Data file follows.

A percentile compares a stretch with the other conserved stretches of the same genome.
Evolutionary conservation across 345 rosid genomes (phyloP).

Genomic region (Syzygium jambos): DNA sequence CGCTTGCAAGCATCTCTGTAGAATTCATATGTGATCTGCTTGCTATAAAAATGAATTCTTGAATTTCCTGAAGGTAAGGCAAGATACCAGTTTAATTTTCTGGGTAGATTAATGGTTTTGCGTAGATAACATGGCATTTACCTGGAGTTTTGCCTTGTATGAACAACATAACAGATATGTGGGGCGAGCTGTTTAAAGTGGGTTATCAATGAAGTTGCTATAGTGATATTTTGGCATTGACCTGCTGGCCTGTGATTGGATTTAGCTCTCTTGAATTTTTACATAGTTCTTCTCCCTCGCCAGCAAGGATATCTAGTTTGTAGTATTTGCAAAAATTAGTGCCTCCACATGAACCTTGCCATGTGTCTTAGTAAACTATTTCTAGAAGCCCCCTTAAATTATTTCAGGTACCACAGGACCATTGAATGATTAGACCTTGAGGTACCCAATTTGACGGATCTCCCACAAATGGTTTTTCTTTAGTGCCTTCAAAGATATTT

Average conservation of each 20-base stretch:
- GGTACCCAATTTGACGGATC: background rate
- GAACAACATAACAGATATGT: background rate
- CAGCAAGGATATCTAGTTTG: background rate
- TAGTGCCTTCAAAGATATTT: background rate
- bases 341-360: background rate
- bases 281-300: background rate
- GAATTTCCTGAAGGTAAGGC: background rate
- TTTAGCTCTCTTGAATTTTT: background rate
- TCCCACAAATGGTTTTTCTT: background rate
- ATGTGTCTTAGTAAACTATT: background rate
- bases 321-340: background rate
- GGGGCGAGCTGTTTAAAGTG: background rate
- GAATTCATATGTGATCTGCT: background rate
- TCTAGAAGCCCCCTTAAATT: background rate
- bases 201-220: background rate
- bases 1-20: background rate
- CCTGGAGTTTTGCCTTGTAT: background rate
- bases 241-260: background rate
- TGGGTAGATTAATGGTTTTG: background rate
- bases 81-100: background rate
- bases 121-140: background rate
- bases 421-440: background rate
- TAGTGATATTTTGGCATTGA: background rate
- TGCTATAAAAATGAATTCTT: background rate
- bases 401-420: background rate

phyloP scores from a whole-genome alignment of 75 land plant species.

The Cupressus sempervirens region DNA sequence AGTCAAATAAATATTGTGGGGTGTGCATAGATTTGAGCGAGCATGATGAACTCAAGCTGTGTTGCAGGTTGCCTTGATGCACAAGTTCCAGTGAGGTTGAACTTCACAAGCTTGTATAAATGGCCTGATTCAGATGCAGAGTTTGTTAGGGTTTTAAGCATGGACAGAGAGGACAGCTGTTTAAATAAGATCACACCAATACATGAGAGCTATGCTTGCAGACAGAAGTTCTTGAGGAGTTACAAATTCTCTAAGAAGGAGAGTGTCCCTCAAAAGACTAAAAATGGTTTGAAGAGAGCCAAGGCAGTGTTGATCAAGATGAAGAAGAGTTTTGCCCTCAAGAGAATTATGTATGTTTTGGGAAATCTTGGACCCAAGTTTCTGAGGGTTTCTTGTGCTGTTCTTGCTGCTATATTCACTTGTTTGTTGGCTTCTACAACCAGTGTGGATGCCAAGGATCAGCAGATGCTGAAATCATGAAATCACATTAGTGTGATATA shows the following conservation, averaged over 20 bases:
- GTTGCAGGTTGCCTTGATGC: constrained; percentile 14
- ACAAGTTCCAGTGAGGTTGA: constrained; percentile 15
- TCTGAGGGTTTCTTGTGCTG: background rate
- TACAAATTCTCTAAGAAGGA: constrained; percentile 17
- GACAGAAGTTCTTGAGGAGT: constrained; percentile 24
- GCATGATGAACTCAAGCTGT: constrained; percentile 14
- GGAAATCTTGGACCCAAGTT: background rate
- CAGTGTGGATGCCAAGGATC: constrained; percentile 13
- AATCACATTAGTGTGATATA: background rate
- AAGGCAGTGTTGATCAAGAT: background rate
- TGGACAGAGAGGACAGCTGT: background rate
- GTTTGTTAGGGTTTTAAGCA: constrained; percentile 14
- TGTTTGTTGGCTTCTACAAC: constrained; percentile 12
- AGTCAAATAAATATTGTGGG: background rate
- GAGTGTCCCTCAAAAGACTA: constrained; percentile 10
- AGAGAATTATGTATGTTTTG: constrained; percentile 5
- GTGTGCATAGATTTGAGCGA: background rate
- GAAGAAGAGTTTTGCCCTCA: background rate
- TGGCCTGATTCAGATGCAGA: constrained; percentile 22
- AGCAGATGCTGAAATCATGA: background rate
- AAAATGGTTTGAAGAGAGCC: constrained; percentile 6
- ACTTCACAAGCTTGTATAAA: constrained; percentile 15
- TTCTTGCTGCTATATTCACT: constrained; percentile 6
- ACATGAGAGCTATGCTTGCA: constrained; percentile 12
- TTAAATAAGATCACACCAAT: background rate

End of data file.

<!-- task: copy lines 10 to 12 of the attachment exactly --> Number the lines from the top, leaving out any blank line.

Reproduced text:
- bases 281-300: background rate
- GAATTTCCTGAAGGTAAGGC: background rate
- TTTAGCTCTCTTGAATTTTT: background rate